Max Horkheimer and Theodore Adorno were affiliated with the Institute for Social Research throughout their careers.1 Even today, no single work encompasses systematically and completely Critical Theory's major principles, methodology, and findings.2 Traditional social science embodies a Cartesian world view taken directly from the empirical sciences. Explanation depends on logical and empirically verified propositions. Living and nonliving phenomena, for empiricists, exist in a net of causal relationships that emerge by analytically deconstructing reality into unilinear deductive sets and stressing data accumulation. Horkheimer, on the other hand, felt that scientific theorizing is historically conditioned.3 Empirical science presupposes an a priorism that is derived from, and reflects, dominant social values. Science can never be independent and a priori. It is always linked to hidden socioeconomic forces. For Horkheimer, traditional theory is a reified ideological category. It is constrained by empirical evidence and it annihilates the social totality, fueling capitalism with an expanding technology and obscuring the linkages between economic exploitation and bourgeois democracy.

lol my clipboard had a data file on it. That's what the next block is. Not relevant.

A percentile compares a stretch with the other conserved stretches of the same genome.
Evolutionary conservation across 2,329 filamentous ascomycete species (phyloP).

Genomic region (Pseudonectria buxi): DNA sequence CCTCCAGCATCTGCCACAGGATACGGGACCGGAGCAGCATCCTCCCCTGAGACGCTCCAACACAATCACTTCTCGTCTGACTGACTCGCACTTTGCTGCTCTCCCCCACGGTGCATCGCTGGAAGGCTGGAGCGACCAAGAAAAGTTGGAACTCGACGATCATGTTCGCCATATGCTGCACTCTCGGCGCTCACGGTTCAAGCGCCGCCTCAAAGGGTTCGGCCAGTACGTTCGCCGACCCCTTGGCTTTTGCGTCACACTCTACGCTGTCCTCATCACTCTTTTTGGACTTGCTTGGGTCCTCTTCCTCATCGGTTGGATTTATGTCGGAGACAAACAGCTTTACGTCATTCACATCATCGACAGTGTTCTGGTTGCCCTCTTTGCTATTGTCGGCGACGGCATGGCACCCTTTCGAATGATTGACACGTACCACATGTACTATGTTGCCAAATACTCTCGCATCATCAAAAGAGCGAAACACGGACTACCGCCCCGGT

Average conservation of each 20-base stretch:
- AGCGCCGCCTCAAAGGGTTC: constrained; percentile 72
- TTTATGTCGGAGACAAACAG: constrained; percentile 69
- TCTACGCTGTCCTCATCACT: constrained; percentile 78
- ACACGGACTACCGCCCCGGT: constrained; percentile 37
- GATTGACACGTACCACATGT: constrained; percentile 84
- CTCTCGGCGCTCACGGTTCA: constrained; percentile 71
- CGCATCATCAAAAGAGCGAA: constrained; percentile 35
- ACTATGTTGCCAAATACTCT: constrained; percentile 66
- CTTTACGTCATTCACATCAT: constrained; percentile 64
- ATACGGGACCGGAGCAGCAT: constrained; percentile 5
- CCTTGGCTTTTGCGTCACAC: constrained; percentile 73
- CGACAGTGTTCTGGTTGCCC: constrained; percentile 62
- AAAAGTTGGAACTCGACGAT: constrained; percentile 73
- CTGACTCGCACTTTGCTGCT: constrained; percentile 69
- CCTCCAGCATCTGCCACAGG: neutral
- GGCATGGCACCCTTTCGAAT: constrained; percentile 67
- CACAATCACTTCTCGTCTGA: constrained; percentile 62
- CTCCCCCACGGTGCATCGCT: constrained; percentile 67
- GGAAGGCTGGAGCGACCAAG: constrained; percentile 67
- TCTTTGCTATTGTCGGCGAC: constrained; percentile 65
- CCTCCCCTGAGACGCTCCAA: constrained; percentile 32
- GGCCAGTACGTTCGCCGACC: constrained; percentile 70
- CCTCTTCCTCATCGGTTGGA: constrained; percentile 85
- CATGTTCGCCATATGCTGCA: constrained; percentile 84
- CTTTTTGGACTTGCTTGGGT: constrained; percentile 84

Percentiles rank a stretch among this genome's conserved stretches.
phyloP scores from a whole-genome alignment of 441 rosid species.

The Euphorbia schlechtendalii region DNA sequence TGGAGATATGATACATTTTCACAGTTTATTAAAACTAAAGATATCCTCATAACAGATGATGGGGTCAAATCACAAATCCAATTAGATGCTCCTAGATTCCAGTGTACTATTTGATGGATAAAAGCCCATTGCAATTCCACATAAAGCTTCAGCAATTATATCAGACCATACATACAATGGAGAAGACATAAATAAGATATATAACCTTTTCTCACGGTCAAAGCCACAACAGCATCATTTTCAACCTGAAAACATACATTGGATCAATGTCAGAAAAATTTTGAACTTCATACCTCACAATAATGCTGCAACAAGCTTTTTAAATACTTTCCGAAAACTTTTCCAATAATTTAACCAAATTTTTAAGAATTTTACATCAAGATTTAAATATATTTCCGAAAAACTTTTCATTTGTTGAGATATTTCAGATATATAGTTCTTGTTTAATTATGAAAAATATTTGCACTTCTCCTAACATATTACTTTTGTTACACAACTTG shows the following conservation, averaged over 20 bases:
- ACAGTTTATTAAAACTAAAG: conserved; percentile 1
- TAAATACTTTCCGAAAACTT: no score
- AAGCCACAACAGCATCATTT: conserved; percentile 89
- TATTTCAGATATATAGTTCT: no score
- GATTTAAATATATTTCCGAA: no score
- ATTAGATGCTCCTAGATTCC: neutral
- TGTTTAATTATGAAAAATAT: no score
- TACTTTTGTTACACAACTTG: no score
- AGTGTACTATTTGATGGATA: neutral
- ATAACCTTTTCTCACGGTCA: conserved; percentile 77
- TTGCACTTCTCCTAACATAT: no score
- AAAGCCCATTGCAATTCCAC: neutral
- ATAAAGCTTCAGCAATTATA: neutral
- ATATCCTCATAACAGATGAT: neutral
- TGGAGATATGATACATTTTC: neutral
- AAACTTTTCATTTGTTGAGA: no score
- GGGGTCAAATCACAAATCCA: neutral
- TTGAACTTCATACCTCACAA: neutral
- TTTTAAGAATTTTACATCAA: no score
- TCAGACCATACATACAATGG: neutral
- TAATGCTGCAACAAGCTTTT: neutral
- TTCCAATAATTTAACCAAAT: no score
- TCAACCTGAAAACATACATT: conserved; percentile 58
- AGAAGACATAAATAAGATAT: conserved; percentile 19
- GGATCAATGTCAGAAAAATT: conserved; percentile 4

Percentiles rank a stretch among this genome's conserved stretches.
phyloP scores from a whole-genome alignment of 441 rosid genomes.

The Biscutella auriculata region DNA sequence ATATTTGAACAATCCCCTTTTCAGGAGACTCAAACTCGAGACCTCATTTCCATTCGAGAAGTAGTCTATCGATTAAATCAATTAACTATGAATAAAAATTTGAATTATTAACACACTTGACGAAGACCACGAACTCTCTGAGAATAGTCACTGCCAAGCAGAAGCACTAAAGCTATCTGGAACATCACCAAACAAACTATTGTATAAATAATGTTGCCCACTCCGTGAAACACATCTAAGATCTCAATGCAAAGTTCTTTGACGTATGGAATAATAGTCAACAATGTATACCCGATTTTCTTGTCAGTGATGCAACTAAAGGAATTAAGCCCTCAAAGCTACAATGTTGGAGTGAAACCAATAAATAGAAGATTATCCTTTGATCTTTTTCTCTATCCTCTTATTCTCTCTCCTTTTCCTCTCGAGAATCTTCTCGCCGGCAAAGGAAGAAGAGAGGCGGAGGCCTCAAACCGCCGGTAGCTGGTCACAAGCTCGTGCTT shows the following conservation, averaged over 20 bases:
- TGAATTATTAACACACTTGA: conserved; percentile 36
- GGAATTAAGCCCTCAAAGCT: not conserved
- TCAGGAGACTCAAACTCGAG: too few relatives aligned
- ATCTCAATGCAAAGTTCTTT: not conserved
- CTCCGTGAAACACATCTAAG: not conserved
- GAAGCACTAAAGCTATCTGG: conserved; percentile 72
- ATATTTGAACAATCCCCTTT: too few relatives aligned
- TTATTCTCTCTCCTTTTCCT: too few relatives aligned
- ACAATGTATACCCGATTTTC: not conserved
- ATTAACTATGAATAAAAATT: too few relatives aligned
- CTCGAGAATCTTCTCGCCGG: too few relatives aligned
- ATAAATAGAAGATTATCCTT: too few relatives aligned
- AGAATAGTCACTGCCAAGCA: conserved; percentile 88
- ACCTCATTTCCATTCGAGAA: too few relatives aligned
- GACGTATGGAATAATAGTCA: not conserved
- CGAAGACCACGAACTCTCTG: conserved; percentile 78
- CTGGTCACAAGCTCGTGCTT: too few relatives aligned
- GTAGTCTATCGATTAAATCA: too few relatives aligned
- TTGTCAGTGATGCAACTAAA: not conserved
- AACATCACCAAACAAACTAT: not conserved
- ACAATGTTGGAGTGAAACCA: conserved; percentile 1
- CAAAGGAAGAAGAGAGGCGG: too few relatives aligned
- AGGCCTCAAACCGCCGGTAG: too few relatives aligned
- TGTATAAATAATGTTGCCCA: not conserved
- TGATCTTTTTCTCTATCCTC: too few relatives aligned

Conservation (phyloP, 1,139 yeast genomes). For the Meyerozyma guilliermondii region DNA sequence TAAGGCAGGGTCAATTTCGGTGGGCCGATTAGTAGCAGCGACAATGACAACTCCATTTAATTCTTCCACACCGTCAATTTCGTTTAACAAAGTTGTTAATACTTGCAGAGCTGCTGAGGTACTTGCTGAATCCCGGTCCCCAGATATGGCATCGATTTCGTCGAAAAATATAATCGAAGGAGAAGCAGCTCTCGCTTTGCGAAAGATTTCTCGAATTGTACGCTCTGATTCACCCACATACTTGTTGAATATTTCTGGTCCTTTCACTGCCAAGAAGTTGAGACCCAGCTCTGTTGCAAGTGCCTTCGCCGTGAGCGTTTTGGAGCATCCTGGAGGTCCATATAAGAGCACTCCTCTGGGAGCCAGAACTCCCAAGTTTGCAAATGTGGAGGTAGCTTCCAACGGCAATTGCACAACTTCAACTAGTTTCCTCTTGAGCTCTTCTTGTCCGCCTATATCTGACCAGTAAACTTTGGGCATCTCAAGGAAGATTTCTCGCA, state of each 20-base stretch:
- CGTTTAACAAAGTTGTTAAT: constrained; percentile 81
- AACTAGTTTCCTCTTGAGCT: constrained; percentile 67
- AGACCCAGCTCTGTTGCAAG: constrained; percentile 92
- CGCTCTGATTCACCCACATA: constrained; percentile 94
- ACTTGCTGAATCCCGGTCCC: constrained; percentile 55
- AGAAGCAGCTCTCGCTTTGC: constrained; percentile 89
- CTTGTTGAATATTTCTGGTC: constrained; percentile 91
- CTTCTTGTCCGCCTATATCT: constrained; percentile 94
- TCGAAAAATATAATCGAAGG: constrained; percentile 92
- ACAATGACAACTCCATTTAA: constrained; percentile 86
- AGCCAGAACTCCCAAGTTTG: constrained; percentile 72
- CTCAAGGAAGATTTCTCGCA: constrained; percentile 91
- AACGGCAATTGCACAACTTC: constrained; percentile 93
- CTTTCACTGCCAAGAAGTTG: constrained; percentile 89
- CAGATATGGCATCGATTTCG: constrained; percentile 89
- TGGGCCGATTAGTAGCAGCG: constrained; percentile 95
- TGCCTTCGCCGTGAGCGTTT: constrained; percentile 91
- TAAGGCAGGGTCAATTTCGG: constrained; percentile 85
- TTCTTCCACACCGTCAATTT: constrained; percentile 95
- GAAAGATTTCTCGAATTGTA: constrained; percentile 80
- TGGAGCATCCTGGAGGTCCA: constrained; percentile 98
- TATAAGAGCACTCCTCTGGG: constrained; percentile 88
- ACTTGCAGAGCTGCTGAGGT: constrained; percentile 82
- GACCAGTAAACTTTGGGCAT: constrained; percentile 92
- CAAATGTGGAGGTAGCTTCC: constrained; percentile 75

Gorman, R.A. (2008), "Critical conundrums – logic and politics in Frankfurt critical theory prior to the linguistic turn", Dahms, H.F. (Ed.) No Social Science without Critical Theory (Current Perspectives in Social Theory, Vol. 25), Emerald Group Publishing Limited, Bingley, pp. 65-83. https://doi.org/10.1016/S0278-1204(08)00002-9
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